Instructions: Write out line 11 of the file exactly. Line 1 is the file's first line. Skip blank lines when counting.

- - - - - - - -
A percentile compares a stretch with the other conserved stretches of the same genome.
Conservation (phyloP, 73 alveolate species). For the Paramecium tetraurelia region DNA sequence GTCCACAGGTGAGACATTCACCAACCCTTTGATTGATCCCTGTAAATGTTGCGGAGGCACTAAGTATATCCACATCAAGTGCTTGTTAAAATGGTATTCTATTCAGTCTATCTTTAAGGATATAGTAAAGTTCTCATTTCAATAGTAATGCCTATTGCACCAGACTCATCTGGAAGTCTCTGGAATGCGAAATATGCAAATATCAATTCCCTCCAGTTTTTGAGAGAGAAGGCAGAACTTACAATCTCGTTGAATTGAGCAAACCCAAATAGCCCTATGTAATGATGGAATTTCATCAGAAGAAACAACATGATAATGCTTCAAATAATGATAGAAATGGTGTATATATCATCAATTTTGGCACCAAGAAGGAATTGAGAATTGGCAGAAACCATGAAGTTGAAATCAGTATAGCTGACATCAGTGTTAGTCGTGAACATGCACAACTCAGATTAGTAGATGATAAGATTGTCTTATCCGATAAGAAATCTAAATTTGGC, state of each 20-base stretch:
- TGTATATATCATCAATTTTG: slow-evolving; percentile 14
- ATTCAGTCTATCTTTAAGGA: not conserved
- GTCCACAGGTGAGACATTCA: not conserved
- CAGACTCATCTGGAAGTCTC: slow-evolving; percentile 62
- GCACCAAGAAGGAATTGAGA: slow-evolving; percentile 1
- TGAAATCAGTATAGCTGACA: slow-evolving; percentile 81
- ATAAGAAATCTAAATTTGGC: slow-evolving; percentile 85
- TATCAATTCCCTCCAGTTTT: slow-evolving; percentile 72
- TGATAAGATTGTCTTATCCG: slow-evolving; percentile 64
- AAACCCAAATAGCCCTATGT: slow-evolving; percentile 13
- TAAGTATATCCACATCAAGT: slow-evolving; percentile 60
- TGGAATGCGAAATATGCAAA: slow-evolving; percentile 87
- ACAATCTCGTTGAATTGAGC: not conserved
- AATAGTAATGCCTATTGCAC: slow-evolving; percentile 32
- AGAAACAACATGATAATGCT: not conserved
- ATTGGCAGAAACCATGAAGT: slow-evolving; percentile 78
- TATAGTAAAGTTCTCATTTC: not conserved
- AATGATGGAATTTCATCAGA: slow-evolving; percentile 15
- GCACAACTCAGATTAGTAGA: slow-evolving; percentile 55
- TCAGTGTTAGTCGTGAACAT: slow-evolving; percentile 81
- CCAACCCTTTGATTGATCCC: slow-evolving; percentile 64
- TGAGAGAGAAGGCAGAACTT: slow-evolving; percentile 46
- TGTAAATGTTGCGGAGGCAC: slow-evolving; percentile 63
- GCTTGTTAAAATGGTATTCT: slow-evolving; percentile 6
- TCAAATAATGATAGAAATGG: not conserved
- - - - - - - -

- TGATAAGATTGTCTTATCCG: slow-evolving; percentile 64